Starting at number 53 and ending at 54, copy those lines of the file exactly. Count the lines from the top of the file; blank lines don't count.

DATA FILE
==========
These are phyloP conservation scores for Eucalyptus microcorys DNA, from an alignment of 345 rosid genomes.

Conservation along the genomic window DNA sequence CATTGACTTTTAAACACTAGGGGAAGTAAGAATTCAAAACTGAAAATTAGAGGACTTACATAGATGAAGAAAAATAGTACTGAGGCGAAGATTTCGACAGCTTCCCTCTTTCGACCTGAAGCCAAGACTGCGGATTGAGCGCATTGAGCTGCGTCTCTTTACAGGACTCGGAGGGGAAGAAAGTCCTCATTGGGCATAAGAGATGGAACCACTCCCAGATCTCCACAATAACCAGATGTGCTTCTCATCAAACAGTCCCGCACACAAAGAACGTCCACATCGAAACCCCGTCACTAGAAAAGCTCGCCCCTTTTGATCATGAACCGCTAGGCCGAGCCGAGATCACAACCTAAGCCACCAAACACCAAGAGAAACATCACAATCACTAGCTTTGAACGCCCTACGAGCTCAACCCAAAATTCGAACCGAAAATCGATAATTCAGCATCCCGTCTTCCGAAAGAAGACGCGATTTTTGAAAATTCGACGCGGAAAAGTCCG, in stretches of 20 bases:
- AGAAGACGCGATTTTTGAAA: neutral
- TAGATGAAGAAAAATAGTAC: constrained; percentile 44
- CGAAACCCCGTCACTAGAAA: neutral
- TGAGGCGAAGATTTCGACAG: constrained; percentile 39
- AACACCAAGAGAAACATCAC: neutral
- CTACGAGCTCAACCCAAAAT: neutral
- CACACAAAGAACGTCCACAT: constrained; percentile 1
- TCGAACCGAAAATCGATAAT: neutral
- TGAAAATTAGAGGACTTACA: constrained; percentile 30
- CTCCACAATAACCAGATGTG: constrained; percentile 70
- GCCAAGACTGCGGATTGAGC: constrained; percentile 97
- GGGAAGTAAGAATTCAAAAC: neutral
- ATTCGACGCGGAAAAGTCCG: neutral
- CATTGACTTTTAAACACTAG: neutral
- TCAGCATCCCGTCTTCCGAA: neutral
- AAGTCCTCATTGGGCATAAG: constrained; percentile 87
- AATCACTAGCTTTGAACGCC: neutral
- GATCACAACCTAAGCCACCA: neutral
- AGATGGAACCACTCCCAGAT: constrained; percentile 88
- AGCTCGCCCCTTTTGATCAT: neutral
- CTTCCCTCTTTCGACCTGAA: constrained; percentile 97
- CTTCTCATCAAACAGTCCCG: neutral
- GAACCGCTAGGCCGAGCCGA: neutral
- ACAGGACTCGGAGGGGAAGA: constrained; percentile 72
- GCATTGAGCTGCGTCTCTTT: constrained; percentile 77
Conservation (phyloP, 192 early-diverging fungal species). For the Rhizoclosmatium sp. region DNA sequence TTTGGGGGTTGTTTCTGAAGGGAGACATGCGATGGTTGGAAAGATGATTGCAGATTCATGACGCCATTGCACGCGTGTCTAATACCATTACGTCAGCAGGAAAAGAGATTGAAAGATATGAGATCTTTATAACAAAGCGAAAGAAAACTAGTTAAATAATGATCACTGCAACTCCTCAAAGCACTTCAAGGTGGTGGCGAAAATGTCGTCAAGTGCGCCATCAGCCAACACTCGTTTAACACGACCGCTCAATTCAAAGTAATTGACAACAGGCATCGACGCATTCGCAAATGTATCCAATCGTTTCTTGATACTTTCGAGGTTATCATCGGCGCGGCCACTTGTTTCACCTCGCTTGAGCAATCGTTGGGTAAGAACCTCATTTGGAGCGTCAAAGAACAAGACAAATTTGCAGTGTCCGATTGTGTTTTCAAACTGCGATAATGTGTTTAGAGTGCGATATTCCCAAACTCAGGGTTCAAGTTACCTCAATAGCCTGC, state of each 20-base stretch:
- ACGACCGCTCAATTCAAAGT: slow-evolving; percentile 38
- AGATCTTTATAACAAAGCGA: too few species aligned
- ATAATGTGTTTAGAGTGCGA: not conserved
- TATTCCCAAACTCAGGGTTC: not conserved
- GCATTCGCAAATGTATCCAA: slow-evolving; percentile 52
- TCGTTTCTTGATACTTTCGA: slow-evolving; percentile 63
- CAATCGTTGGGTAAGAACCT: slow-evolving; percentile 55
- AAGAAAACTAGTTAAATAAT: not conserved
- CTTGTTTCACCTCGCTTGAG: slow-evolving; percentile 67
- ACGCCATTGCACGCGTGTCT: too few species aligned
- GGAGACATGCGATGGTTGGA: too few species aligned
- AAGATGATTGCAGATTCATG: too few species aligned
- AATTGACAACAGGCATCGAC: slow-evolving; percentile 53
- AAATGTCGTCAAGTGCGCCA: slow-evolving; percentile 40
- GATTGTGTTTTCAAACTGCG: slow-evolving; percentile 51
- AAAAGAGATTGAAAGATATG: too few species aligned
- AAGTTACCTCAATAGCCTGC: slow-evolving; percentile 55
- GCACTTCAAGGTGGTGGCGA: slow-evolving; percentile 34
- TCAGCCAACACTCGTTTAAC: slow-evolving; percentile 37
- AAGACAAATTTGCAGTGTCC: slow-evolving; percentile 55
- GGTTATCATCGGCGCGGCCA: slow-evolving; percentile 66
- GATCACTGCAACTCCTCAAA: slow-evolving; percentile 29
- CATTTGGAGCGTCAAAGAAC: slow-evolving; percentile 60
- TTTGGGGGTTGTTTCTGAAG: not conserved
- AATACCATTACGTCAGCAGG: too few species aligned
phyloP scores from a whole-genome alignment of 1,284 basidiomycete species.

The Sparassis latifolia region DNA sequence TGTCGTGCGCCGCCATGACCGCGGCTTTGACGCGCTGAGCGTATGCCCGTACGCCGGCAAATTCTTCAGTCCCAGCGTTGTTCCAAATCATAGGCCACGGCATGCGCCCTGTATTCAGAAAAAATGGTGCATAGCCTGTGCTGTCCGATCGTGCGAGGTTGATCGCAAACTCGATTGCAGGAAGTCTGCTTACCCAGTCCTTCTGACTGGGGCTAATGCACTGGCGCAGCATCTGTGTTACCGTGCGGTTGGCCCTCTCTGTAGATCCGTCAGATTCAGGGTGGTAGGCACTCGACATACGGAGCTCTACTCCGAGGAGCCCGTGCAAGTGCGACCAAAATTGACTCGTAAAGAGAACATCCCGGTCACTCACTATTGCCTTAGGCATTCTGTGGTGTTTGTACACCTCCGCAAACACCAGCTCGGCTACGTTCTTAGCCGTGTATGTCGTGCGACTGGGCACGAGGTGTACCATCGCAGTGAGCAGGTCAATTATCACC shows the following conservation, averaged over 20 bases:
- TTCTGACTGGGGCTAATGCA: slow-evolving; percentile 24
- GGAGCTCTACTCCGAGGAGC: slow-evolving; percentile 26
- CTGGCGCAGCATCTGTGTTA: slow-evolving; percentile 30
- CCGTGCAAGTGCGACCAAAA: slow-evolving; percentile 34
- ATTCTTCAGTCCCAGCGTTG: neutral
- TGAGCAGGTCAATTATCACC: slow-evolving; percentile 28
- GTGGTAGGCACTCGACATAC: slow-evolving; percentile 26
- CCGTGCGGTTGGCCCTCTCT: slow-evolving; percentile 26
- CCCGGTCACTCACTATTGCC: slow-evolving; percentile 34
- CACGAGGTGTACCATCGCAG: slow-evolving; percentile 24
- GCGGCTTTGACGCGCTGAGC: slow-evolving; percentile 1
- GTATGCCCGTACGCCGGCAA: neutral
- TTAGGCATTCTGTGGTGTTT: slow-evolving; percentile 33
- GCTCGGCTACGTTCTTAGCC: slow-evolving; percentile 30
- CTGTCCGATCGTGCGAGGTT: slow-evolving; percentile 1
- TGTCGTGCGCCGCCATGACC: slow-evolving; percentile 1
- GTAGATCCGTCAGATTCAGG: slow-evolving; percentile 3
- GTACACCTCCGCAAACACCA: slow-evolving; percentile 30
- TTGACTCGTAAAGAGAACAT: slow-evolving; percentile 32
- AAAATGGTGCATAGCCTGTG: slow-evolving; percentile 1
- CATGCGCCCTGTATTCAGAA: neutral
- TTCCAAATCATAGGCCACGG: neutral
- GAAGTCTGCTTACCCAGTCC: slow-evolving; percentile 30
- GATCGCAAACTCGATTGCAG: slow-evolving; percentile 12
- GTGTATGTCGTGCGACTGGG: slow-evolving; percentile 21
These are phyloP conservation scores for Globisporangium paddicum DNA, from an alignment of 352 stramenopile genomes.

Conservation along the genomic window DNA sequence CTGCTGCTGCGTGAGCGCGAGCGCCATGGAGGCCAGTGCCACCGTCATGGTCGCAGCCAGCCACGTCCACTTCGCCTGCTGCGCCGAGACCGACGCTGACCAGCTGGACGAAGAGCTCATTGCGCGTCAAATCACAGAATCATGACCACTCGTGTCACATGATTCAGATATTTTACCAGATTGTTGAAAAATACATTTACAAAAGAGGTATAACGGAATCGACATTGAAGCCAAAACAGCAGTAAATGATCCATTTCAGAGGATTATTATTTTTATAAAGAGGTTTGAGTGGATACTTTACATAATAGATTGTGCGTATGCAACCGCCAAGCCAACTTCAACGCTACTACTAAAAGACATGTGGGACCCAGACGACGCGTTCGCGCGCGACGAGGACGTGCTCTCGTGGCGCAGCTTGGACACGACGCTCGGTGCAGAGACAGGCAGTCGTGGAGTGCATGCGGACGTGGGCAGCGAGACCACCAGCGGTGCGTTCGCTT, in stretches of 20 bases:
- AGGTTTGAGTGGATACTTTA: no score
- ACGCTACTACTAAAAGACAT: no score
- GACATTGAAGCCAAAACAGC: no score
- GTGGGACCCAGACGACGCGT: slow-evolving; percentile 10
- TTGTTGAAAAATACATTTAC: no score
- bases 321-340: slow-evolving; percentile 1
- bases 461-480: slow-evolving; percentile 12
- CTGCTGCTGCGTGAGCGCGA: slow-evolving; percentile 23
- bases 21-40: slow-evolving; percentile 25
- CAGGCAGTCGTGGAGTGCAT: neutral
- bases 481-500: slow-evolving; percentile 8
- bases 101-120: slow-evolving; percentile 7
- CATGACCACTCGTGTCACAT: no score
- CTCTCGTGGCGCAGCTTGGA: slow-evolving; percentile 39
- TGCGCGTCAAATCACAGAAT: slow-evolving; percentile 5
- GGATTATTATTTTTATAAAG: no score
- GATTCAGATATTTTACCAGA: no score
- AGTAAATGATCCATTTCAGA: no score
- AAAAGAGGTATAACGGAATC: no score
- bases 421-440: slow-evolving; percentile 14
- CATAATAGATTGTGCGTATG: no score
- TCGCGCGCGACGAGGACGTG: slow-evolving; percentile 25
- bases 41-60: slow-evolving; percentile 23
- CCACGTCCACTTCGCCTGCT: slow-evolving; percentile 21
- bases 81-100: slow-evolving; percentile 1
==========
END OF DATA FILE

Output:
- AATACCATTACGTCAGCAGG: too few species aligned
phyloP scores from a whole-genome alignment of 1,284 basidiomycete species.